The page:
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Multigrade teaching in Sub-Saharan Africa : lessons from Uganda, Senegal, and The Gambia, Volume 1
 
Author:Mulkeen, Aidan G.; Higgins, Cathal; Country:Senegal; Uganda; Gambia, The;
Date Stored:2010/01/14Document Date:2009/08/28
Document Type:PublicationSubTopics:Primary Education; Teaching and Learning; Tertiary Education; Secondary Education; Education For All
ISBN:978-0-8213-8065-9Language:English
Region:AfricaReport Number:51830
Collection Title:World Bank working paper ; no. 173. Africa human development seriesVolume No:1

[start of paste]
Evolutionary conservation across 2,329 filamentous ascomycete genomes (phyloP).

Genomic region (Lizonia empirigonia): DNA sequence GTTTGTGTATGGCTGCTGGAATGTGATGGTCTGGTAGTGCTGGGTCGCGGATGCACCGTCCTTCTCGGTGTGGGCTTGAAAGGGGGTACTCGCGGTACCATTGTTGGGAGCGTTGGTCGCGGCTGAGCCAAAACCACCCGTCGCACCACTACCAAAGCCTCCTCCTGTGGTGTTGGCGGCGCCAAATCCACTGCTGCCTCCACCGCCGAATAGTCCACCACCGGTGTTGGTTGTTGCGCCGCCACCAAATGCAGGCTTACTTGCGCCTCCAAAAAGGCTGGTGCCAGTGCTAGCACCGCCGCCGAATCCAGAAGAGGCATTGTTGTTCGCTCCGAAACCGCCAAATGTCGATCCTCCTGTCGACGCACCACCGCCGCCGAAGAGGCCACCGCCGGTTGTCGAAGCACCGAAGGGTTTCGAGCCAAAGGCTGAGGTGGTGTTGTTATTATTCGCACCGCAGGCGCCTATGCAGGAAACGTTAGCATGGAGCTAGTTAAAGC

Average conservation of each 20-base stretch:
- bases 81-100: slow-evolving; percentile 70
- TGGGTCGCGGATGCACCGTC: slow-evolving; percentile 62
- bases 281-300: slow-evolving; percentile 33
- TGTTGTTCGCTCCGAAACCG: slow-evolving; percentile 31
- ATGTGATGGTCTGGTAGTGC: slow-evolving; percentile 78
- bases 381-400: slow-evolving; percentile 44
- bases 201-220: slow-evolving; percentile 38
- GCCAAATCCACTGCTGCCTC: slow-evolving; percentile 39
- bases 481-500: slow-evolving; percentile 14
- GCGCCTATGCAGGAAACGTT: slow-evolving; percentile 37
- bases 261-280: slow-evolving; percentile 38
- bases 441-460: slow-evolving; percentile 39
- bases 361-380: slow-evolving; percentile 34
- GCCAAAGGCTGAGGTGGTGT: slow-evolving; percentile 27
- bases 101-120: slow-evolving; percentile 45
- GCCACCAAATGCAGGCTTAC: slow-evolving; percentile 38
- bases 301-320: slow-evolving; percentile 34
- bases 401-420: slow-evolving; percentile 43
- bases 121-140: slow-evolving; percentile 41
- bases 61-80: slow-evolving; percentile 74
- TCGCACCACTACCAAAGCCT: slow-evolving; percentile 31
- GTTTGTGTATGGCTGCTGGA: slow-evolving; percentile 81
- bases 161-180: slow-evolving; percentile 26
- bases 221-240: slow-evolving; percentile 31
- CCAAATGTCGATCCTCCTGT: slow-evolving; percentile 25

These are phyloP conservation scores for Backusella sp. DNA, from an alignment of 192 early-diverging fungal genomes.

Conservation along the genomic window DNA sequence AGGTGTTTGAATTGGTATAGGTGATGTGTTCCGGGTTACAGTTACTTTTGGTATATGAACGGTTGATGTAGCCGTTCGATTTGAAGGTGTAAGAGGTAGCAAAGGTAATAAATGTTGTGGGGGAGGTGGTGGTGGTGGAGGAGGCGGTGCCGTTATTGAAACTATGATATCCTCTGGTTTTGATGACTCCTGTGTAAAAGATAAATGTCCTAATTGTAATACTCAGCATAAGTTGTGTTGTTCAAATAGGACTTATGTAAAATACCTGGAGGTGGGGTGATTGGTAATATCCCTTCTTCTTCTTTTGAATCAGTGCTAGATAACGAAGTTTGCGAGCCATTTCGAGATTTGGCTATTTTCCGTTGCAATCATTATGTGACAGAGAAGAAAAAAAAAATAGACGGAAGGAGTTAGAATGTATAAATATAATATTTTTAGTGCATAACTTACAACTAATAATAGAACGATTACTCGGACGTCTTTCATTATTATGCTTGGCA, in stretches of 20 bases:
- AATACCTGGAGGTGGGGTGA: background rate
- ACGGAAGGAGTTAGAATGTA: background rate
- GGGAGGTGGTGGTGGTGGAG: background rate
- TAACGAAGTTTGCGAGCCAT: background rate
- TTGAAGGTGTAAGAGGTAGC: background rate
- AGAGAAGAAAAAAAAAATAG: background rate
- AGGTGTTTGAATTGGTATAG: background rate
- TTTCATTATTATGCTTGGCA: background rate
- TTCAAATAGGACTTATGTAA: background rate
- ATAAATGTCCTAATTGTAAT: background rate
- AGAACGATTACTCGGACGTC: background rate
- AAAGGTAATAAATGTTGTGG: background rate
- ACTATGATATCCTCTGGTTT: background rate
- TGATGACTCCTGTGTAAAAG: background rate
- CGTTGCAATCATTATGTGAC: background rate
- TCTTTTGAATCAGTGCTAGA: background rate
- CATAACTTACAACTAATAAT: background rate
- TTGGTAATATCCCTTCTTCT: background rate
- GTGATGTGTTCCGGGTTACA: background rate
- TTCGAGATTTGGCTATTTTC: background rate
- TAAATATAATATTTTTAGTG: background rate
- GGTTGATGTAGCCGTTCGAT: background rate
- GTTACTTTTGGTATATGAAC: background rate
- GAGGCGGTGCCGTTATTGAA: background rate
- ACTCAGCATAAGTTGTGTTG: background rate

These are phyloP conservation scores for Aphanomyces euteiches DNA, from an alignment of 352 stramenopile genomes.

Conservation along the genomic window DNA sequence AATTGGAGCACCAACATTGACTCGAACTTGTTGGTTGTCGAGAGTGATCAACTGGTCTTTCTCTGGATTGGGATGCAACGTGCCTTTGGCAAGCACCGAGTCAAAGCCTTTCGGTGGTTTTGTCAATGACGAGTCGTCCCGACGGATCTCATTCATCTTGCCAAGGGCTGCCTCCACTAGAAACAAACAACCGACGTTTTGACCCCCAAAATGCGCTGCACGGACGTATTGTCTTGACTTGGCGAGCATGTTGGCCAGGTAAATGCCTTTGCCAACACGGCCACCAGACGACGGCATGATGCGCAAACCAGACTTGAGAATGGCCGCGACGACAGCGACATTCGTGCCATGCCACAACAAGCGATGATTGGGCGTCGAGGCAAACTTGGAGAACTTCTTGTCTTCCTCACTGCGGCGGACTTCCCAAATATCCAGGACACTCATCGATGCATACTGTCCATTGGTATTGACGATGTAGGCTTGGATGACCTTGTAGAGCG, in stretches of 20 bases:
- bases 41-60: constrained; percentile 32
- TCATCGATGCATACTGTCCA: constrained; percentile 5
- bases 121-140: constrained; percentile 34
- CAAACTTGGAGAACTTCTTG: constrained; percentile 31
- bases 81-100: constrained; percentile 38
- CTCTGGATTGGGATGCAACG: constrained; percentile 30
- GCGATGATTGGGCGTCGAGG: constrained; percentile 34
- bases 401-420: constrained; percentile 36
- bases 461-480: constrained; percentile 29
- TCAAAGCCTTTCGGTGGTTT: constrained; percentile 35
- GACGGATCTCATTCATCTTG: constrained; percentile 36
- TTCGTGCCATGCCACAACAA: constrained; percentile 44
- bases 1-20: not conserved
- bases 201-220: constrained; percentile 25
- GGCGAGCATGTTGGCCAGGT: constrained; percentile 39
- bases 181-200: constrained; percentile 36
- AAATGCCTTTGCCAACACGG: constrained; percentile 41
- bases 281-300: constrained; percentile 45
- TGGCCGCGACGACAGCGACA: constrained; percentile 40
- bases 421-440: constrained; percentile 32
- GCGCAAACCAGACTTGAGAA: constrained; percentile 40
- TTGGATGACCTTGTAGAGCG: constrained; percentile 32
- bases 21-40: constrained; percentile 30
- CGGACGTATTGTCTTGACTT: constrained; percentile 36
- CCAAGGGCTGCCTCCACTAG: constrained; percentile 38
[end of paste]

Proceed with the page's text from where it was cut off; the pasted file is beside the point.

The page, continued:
Summary: Multigrade teaching is an increasingly important policy option for African countries as they seek to provide schooling for out-of-school children in areas of low population density. In multigrade teaching, a teacher works with students from two or more grade levels at the same time, in a single classroom. This study examines the challenges of implementing and supporting multigrade teaching through case studies of multigrade schooling in Uganda, Senegal, and The Gambia. These three countries offered different perspectives. In Uganda the schools observed mainly used one teacher to teach two grades, and had benefitted from a pilot project that had provided specialist training for teachers and additional learning materials. In Senegal, there were different models of multigrade schooling, including some experimental one-teacher schools. In The Gambia, multigrade teaching was being used largely by default, as shortages of teachers left some schools with more classes than teachers. From these three very varied cases, some general patterns emerged. Multigrade teaching was widely used in all three countries. It was estimated that 20 percent of primary schools in Uganda and 18 percent in Senegal had some multigrade classes. In most cases this use of multigrade teaching was not part of a planned initiative, but a practical response to teacher shortages. Multigrade teaching is a promising option for provision of education services in small schools. In Uganda the quality of the pilot multigrade schools was perceived to be comparable to monograde schools in the same area, attendance and retention were higher, and examination results were similar.

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